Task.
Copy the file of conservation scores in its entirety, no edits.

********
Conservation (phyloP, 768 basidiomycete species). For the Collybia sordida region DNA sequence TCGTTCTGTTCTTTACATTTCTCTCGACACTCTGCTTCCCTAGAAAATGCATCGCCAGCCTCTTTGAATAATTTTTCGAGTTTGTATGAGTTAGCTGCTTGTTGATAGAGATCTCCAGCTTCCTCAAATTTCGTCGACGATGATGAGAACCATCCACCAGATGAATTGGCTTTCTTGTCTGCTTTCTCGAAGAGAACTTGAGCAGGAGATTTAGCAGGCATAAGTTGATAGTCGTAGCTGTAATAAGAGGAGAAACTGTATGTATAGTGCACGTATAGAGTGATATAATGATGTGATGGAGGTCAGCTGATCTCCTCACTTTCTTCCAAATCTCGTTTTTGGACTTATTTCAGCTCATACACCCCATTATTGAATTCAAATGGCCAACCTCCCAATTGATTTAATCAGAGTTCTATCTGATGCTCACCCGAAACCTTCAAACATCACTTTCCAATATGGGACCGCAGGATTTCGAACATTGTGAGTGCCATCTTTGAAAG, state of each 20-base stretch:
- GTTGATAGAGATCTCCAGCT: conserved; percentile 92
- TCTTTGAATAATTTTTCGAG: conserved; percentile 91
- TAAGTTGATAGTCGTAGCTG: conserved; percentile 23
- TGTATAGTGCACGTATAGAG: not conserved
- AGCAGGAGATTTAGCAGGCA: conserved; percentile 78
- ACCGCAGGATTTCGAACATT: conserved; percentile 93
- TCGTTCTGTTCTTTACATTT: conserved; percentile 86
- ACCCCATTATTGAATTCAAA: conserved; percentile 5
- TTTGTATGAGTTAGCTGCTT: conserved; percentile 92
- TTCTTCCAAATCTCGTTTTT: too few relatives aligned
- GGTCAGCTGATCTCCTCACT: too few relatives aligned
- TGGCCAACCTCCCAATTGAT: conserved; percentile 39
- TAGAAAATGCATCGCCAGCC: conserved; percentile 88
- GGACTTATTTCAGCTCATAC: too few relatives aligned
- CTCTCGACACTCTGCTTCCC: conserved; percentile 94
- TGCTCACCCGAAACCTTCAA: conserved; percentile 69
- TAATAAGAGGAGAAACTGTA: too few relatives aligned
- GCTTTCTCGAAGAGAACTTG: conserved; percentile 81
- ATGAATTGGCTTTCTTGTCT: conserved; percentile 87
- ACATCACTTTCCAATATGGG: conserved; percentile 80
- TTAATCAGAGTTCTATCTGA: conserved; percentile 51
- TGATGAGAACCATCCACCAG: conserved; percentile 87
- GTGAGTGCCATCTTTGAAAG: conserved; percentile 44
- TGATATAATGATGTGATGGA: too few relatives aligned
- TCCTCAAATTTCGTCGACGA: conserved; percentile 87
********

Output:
Conservation (phyloP, 768 basidiomycete species). For the Collybia sordida region DNA sequence TCGTTCTGTTCTTTACATTTCTCTCGACACTCTGCTTCCCTAGAAAATGCATCGCCAGCCTCTTTGAATAATTTTTCGAGTTTGTATGAGTTAGCTGCTTGTTGATAGAGATCTCCAGCTTCCTCAAATTTCGTCGACGATGATGAGAACCATCCACCAGATGAATTGGCTTTCTTGTCTGCTTTCTCGAAGAGAACTTGAGCAGGAGATTTAGCAGGCATAAGTTGATAGTCGTAGCTGTAATAAGAGGAGAAACTGTATGTATAGTGCACGTATAGAGTGATATAATGATGTGATGGAGGTCAGCTGATCTCCTCACTTTCTTCCAAATCTCGTTTTTGGACTTATTTCAGCTCATACACCCCATTATTGAATTCAAATGGCCAACCTCCCAATTGATTTAATCAGAGTTCTATCTGATGCTCACCCGAAACCTTCAAACATCACTTTCCAATATGGGACCGCAGGATTTCGAACATTGTGAGTGCCATCTTTGAAAG, state of each 20-base stretch:
- GTTGATAGAGATCTCCAGCT: conserved; percentile 92
- TCTTTGAATAATTTTTCGAG: conserved; percentile 91
- TAAGTTGATAGTCGTAGCTG: conserved; percentile 23
- TGTATAGTGCACGTATAGAG: not conserved
- AGCAGGAGATTTAGCAGGCA: conserved; percentile 78
- ACCGCAGGATTTCGAACATT: conserved; percentile 93
- TCGTTCTGTTCTTTACATTT: conserved; percentile 86
- ACCCCATTATTGAATTCAAA: conserved; percentile 5
- TTTGTATGAGTTAGCTGCTT: conserved; percentile 92
- TTCTTCCAAATCTCGTTTTT: too few relatives aligned
- GGTCAGCTGATCTCCTCACT: too few relatives aligned
- TGGCCAACCTCCCAATTGAT: conserved; percentile 39
- TAGAAAATGCATCGCCAGCC: conserved; percentile 88
- GGACTTATTTCAGCTCATAC: too few relatives aligned
- CTCTCGACACTCTGCTTCCC: conserved; percentile 94
- TGCTCACCCGAAACCTTCAA: conserved; percentile 69
- TAATAAGAGGAGAAACTGTA: too few relatives aligned
- GCTTTCTCGAAGAGAACTTG: conserved; percentile 81
- ATGAATTGGCTTTCTTGTCT: conserved; percentile 87
- ACATCACTTTCCAATATGGG: conserved; percentile 80
- TTAATCAGAGTTCTATCTGA: conserved; percentile 51
- TGATGAGAACCATCCACCAG: conserved; percentile 87
- GTGAGTGCCATCTTTGAAAG: conserved; percentile 44
- TGATATAATGATGTGATGGA: too few relatives aligned
- TCCTCAAATTTCGTCGACGA: conserved; percentile 87